Saturday, March 20, 2010
This photograph was taken at Kurisumala Ashram near Vagamon in the Western Ghat highlands about 30 miles east of Pala where we live. Michael is tired from all of our recent traveling (see last week`s report), so this is me, Kristine, providing some reflections this week.
Although I returned to Pala from six days at Kurisumala over two weeks ago, there was little time to write about the experience, since the next week we went to Udaipur and Ahmadabad for conferences (Fulbright and Global Warming). The retreat was wonderful, but before talking about that, some history about the Syrian Catholic Church might be helpful.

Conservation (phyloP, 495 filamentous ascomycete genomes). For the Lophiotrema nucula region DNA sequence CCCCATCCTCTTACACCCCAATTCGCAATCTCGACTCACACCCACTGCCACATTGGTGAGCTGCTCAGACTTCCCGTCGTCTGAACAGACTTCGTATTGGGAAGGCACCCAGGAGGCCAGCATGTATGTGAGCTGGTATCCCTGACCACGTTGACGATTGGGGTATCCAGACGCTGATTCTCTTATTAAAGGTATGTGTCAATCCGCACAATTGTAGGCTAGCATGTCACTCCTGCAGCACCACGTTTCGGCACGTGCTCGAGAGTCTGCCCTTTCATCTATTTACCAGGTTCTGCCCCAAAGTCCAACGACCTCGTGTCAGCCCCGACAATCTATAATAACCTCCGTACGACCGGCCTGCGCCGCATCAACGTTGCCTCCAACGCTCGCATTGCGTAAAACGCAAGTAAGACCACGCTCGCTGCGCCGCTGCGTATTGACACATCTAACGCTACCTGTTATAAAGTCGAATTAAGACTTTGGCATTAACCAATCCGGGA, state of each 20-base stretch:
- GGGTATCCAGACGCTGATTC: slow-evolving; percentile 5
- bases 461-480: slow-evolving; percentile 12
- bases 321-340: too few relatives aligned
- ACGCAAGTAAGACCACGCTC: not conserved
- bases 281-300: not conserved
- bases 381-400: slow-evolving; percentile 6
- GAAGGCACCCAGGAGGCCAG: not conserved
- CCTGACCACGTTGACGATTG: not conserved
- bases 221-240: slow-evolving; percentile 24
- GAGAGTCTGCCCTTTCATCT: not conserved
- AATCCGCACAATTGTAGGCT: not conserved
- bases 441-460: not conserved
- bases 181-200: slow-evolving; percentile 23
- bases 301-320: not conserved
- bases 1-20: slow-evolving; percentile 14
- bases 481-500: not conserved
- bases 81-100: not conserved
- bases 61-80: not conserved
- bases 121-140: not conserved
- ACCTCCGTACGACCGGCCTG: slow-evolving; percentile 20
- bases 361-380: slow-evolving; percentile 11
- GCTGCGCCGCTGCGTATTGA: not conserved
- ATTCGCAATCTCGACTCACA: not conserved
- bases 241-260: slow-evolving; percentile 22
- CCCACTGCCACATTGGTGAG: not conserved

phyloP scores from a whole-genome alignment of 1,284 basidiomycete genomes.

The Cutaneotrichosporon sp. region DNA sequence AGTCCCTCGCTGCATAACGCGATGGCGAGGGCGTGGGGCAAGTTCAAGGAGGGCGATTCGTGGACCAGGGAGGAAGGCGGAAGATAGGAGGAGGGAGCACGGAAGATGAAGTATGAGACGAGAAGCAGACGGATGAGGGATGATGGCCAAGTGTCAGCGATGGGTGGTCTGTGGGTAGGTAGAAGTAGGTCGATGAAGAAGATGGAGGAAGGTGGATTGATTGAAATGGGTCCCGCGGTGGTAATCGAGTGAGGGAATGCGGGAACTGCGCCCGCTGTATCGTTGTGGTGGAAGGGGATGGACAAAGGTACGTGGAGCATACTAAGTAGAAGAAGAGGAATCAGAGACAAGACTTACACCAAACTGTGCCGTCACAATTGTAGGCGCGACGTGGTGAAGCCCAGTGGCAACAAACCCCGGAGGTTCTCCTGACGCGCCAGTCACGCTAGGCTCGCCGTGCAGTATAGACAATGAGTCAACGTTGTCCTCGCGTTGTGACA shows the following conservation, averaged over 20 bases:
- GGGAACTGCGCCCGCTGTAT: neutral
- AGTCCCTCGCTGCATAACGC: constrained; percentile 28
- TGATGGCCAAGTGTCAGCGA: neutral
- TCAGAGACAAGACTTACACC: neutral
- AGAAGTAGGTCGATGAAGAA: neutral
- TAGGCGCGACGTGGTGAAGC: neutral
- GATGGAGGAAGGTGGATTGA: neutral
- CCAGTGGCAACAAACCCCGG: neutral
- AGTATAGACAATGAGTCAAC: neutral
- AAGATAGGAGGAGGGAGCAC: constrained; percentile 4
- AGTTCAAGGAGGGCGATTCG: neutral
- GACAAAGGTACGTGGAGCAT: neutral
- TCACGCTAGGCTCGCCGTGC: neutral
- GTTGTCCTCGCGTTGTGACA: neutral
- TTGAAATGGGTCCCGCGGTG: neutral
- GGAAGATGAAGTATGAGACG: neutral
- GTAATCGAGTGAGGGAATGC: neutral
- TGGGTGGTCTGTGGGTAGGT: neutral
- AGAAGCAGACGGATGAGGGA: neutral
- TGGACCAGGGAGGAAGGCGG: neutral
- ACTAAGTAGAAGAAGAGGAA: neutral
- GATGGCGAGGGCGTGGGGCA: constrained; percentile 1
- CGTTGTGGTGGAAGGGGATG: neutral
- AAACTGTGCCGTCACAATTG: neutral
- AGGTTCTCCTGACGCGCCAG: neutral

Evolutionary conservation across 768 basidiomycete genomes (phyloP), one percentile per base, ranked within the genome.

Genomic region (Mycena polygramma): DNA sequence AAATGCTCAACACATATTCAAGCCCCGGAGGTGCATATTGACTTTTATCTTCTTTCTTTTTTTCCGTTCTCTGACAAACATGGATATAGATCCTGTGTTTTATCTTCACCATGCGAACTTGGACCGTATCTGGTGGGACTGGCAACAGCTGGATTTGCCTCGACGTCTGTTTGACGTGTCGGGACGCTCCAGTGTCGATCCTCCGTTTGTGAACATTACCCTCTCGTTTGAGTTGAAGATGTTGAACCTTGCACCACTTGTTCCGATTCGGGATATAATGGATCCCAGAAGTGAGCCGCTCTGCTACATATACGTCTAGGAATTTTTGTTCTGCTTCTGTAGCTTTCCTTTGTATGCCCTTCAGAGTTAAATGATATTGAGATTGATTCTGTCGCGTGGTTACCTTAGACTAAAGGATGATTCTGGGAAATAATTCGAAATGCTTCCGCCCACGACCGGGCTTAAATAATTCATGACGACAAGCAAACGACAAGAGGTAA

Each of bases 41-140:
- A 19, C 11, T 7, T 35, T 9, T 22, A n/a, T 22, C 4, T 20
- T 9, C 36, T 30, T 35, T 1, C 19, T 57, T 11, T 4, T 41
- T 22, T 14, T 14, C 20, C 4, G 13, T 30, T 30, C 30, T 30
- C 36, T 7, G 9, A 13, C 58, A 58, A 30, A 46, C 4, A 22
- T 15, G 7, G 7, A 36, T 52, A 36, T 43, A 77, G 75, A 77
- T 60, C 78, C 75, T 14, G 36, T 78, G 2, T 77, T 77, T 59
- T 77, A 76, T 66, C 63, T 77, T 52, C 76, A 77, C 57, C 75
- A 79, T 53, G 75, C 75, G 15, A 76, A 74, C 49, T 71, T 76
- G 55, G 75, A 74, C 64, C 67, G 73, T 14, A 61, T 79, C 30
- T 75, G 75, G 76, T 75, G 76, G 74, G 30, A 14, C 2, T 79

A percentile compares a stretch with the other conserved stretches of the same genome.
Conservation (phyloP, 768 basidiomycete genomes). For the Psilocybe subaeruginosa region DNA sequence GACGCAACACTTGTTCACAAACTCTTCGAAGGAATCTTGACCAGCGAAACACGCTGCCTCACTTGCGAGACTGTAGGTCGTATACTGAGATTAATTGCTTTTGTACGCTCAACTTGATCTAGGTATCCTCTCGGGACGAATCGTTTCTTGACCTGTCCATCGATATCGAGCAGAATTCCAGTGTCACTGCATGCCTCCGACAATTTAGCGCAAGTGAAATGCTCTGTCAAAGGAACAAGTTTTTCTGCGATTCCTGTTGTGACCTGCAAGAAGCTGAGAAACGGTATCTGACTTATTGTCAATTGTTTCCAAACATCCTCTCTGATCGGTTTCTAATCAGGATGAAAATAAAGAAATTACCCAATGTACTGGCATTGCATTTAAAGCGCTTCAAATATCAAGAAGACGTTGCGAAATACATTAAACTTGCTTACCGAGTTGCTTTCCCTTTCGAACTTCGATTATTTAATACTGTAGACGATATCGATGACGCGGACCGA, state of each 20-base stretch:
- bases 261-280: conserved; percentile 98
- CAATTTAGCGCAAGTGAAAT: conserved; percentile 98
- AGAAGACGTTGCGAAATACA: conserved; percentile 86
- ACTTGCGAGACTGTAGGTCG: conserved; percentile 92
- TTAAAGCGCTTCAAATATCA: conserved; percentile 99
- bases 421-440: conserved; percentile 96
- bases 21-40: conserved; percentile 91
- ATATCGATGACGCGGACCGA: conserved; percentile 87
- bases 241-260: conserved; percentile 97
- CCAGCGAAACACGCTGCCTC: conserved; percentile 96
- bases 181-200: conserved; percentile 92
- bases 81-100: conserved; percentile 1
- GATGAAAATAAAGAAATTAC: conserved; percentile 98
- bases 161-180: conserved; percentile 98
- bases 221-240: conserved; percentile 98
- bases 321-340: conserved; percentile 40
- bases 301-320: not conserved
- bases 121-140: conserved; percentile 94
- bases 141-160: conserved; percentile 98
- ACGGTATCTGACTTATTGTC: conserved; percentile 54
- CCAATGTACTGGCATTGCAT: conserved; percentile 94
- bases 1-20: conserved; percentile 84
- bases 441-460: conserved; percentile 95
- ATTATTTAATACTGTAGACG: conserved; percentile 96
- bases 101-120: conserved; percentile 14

As mentioned before, the Catholics in Pala often refer to themselves as St. Thomas Christians, that is, their religious conversion can be traced back to St. Thomas the Apostle. Indeed, many of their church structures can be dated to before the year 1000 AD, and before Vatican II, the language used in their liturgies was Syrian (close to Aramaic, the language of Jesus). When the Jesuits and other orders came in the 15th and 16th centuries, they were surprised to find many people in South India already practicing the faith. However, since the ritual was different, those of the Roman rite tried to impose both the centralized church structure (the St. Thomas churches are decentralized but connected to each other) and the rubrics of the Roman rite upon the Syrians. One particularly contentious issue was that of married clergy, which eventually Rome was successful in banning. (The clergy in India are totally celibate today). Besides celibacy, Rome restricted the Syrians from evangelizing, especially in certain areas. While these restrictions were somewhat mitigated by Vatican II declarations there is still contention about this issue. (On a personal note, I have been attending the Syrian rite in Pala. Daily mass is well attended and almost everyone receives communion. On Sundays, there is standing room only. In our travels, I have attended Roman rite churches, and the contrast is striking. On Sundays, the church is only half full and few receive Eucharist. In India, the Syrians appear the more compatible with the culture.)